Sunday, April 01, 2007

Nyarlathotep: Paragraph 2: Part 1

A little rhmobic deconstruction.

"I do not recall distinctly when it began, but it was months ago."

Lovecraft frequently advocated that a weird tale be ill defined in time and space. It was supposed to be atmospheric, a mood, and a little out of phase. He advocated a mythical base rather than a concrete basis. So, he starts out quickly with, "I do not recall distinctly...".

He is often criticized for adjectivitis. This is certainly compounded with a jumpled series of unusual words. I suppose, semiotically, one could diagram this:

{i} {recall} [do not = negative]

[distinctly] is an adverb. A writer would normally say "I have a distinct recollection." Or "I don't have a distinct recollection." Lovecraft spins this about to emphasize the weirdness of the situation, and makes it subliminal.

The next segment {it} {began}. The connective is when. This is a time metaphor choice. He does not say "where" or "why" and so it is placed in a time sequence. In a dream, one can't tell time, or read a clock, usually. Since this was a dream, Lovecraft reproduces that sense of timelessness.

{it} {was} {months} [ago] makes it an extended period of time. Lovecraft could have chosen "moments" to make it ill defined but sudden. He could have chosen "years" or even "aeons" as he sometimes did. "Weeks" or "days" would have been other choices. He might have pulled in astronomical metaphors such as "it was many moons ago" but that would not be his style or usage. However, since "months" is based on lunations, or cycles of the moon, it does pull in a sense of astronomy. The astronomical universe is never far from Lovecraft's vocabulary.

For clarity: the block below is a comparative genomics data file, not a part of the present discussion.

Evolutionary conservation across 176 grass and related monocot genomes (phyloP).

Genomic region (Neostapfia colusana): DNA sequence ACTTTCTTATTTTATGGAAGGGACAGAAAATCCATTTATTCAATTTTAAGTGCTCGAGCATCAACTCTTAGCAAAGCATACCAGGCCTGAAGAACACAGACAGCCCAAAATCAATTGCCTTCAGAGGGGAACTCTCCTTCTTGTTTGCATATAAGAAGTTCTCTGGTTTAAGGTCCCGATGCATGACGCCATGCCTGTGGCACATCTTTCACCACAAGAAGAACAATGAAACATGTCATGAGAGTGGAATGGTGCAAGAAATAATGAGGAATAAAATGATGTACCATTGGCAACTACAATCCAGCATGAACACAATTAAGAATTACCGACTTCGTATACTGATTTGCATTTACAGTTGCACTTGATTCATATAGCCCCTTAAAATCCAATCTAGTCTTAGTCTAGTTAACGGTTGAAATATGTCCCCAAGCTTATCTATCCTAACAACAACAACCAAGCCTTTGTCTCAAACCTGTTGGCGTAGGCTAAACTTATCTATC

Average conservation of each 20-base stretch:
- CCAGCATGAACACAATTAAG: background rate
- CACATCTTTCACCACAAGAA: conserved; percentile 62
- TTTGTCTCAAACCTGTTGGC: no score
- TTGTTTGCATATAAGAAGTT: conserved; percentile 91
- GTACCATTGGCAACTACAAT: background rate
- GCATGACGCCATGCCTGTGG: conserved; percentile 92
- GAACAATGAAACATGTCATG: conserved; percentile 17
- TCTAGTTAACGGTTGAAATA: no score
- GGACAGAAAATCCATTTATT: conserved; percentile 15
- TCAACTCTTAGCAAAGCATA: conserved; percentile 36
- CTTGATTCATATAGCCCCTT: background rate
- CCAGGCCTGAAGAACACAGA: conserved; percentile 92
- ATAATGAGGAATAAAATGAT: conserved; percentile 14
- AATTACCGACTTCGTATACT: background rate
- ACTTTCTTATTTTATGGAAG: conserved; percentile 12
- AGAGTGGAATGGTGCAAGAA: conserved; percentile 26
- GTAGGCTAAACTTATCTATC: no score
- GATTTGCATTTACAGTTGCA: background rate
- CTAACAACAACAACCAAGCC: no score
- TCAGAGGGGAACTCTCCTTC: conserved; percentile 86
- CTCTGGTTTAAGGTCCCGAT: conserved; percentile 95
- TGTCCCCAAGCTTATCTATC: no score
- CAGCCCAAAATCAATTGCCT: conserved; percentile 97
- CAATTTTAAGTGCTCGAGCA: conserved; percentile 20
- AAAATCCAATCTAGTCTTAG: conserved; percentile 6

That HPL chose a type of passive sentence to introduce the phenomenon of Nyarlathotep, here, means he is sidling up to the subject.

I suggest that this is an apocalyptic circumlocution. American apocalyptic has always been about the end time. A popular recent {REM} song states, "It's the end of the world as we know it ... but I feel fine." Lovecraft's personal apocalyptic was the abhorent population growth of Providence which erased treasured landmarks of antiquarianism. The fact it was southern European immigrants, Jews, and blacks scared him greatly. He was not the only WASP to have this angst, but his words are rife with symbolism of his paranoia.

No one has ever defined where the surreal Nyarlathotep came from other than some Dunsanian derivative. I often wonder if it is not a merger of Egyptian and a "New York and Atlantic RailRoad" anagram.

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